Yeah, about that imposter syndrome…

Snehal Choudhury, Contributing Writer

As a first-year student, it’s hard to believe I’ve already survived two months at Case Western Reserve University. While I have occasionally seen my parents over the semester, I’ve never lived away from home for this long before. I revel in the autonomy that comes with college, but it comes at the price of great responsibility. For example, it’s a race against time to plan my next meal before becoming “hangry-zilla” or to do my next load of laundry before running out of clean underwear. My life is a constant whirlwind of managing rigorous coursework, attending campus events and juggling a social life, all while somehow fitting in time for self-care. 

Simply put, it gets overwhelming. Despite these struggles, though, I think I’ve finally achieved some stability. I can comfortably manage my classwork and outside commitments at the same time. I have like-minded friends and I get along with my amazing roommate. While it is notable how much I have adjusted over the past couple of months, there has been one particular thing I’ve had a problem with.

According to the voice in my head, getting the hang of college life wasn’t that significant when other people were accomplishing “bigger and better things” in their time—although, what does that even mean? In my defense, I am a perfectionist, which always makes me strive to do better. In my time here, I’ve noticed that CWRU fosters a competitive culture that further makes one feel like an “imposter,” even if it’s irrational.

A big drawing point of CWRU is the plethora of opportunities it provides. It’s exciting how much the university offers its students, from its ThinkBox facilities to its undergraduate research opportunities. But with so many paths to take, combined with the sheer number of high-achieving students, it’s easy to feel inadequate. 

For instance, I have some friends already doing valuable research as first-years and others who confidently know what they’ll do with their college career. Even though it’s not healthy, I compare myself to them and debate if I’m shortchanging myself. In one of my classes, I learned about various co-ops and internships. I then feared that I wasn’t a “worthy” student if I didn’t pursue them quickly enough. I often read about CWRU researchers’ noteworthy achievements in The Daily, and it inspires me to work to have my own research accomplishments recognized someday. However, those warm feelings fade when I begin questioning whether I could even accomplish that.

I’m not alone in feeling this way. A first-year friend of mine said it perfectly: “At schools like CWRU, it feels like you’re never smart enough or working hard enough.” 

So, do these sentiments sound familiar to you? 

What I’ve described is the widespread phenomenon known as imposter syndrome. It’s when people, especially high achievers, feel inadequate or incompetent despite evidence to the contrary. Other symptoms include believing future success is unattainable and being disappointed in your current accomplishments. Imposter syndrome can be beneficial by preventing someone from becoming complacent. But more often than not, it leads to anxiety, depression and constant self-doubt, which takes away from the CWRU experience.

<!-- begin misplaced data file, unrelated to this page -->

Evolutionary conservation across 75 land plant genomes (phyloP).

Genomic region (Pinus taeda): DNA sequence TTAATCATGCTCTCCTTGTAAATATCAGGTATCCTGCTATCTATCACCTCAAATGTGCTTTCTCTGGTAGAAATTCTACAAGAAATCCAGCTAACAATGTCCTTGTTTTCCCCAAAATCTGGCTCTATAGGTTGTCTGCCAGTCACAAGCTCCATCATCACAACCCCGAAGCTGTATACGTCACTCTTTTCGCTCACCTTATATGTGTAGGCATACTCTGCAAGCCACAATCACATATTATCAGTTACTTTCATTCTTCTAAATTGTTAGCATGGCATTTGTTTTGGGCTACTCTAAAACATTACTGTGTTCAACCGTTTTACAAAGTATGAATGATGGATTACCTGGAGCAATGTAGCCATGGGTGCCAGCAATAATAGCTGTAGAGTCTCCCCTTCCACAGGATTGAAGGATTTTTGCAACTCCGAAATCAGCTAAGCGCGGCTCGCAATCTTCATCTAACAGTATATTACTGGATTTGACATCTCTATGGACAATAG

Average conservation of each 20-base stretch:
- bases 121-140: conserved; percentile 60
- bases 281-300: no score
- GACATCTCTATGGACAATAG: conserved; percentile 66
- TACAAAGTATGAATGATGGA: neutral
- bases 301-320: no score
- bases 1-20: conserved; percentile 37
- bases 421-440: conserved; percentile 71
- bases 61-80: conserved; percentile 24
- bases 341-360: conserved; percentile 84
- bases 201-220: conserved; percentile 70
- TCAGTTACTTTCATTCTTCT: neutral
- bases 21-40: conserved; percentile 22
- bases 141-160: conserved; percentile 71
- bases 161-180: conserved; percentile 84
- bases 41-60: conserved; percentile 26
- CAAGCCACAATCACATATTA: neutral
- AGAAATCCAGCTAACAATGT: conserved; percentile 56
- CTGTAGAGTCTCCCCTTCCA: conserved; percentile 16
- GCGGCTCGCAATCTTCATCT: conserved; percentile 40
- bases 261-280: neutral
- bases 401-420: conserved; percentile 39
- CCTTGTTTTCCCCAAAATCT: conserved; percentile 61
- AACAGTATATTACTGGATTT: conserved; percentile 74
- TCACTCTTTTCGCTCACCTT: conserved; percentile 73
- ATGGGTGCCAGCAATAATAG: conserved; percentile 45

I also learned that imposter syndrome is prevalent when transitioning to a new environment like college. I was relieved that these feelings were not unheard of. 

Now that we’ve defined imposter syndrome, how should we address it? 

As with any problem, the first step is acknowledging your feelings and opening up about it to others. This includes friends, family members or even a trusted adult. We often think we are the only ones suffering when, in reality, we are never alone. Just knowing that sentiment makes our ordeals much less painful.

More importantly, remember that it doesn’t matter what anyone else does. That’s not to say that you shouldn’t network with others or strive for greater things. But all that truly matters is that you enjoy your time at CWRU. No one else can or will determine that for you. Each person has their own interests and end goals; therefore, no two people will take the same path in college. So, while we can play the comparison game, it’s not worth it. I’ve found no one ever wins that game.

Furthermore, you are at CWRU to make the most of the opportunities offered here. You’ll be successful no matter what you do during your time at CWRU. While it might sound very cliché, it’s true. It’s just easy to forget when you’re deep in imposter syndrome.

I share my personal struggles not to evoke sympathy but to spotlight this issue. It’s a topic I’ve commiserated and joked about with my friends. Many people silently suffer from this problem without ever knowing that they’re not alone. Because imposter syndrome often harms people’s mental and emotional health, we can’t afford to overlook this issue any longer. 

College is challenging, and CWRU is no exception. The administration should encourage more open and honest dialogue about this issue among the student body. One way could be through wellness seminars. In a competitive environment, it helps to be explicitly reminded that every student is more than capable enough to “think beyond the possible.”

While I’ve loved my time here so far, there are always ways to improve the CWRU experience. Addressing imposter syndrome is the first step toward doing that.